So what do these CPU improvement this mean in real world?
I measured two different performance numbers: boot time and OpenHAB server startup time. I think artificial benchmarks are not so useful since the might not reflect the real world.
So for the boot time I stopped the time the RPi takes from showing the boot logo (or at least when my monitor shows an image) until the login prompt is shown (For a server I don't boot into the GUI). I measured this to be about 45 seconds on the RPI2, and just 14 seconds on the Pi3. This is a 3 times speed up! Very nice. When booting into the GUI this probably is different,but I would expect the speed up to be in a similar range.
For the OpenHAB speed I measured the time from pressing Enter on the command line until the final log message ("Loading model home.Home") appears. For better evaluation I also stopped the times for two other noticeable log messages (the first being the appearance of the 'osgi' prompt, and the second the "Started" message).
On the RPI2 OpenHab took 3 minutes until startup, with the "osgi prompt appearing after about 34 seconds, and the "Started" message after 50 seconds. On the RPi3 the prompt appears after 6 seconds, the "Started" message after 9, and the complete start up takes 1 minute 50 seconds. That means the early program start is much faster, but afterwards there is no noticeable speed up. Most probably this part of the program start does many reads from the SD card, which was the same in both tests. OpenHAB itself feels faster on the RPi3, but I did no measurements on its UI performance.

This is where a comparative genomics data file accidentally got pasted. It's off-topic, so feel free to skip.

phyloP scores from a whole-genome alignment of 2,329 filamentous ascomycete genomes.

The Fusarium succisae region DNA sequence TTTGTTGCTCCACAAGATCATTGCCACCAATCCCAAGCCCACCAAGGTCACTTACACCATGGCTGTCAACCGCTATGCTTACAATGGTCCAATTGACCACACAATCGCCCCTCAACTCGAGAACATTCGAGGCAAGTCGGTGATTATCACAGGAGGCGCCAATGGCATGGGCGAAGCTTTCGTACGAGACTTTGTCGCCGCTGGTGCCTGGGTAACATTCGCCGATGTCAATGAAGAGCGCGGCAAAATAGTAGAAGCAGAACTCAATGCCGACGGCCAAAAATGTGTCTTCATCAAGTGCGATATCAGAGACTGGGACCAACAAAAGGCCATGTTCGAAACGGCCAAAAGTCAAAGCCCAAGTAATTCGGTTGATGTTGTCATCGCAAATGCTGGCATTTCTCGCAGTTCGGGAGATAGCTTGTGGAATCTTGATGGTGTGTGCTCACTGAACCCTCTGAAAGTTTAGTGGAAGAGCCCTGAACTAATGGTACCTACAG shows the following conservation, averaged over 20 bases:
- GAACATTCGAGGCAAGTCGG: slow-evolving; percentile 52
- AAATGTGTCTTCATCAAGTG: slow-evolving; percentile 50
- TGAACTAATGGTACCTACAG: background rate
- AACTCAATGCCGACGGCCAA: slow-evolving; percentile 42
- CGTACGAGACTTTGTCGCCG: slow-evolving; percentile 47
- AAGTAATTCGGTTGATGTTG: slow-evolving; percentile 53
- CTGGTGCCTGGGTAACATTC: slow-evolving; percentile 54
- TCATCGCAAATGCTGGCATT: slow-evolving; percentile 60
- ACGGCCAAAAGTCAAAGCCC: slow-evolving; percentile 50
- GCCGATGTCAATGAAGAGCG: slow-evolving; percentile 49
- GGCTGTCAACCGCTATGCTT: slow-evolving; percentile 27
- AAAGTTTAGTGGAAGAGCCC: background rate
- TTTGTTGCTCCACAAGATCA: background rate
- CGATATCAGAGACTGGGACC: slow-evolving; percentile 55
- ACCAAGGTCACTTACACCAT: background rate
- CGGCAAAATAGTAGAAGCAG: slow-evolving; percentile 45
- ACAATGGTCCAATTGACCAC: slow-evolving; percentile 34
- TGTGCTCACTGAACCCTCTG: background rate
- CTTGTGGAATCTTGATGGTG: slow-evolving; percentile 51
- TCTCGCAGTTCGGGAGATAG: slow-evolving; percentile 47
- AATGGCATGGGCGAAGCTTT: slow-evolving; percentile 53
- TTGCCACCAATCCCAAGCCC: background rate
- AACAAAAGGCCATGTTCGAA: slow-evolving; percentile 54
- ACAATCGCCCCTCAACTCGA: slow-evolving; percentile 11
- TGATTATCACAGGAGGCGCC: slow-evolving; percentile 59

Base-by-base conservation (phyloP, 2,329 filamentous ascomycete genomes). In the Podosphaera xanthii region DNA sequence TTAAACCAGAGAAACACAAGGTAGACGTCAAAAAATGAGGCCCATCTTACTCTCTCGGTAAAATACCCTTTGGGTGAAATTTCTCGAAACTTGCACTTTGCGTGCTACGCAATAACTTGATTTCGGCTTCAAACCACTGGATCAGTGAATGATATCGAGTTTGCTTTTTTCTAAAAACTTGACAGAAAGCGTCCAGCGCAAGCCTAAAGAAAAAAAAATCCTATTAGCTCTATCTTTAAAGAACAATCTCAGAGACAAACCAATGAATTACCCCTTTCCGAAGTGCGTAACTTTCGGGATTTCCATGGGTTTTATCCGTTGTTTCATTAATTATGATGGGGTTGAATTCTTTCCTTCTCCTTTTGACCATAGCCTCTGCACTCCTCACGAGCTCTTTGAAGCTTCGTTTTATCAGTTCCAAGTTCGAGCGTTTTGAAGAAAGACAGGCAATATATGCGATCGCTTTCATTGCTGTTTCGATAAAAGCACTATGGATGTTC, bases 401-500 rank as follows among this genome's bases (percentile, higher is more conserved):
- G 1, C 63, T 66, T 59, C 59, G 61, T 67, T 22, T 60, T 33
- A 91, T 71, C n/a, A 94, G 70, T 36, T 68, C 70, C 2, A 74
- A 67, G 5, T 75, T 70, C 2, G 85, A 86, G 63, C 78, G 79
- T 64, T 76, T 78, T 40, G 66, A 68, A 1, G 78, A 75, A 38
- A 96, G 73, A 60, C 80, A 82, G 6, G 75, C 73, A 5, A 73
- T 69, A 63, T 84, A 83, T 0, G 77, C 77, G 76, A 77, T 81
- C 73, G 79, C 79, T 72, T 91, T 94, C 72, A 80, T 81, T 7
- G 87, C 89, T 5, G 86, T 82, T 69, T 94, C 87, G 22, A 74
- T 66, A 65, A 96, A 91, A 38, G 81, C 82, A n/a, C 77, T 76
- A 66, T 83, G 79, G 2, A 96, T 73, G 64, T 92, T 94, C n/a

Just like everybody already supects, I can only recommend buying the RPi3 instead of its older sibling. Its nearly 100% compatible, and much faster in everyday use. What I would like is to get just a little bit more help for people using the Raspberry for the first time. Why not adding a small leaflet which shows the pin-out of the expansion port?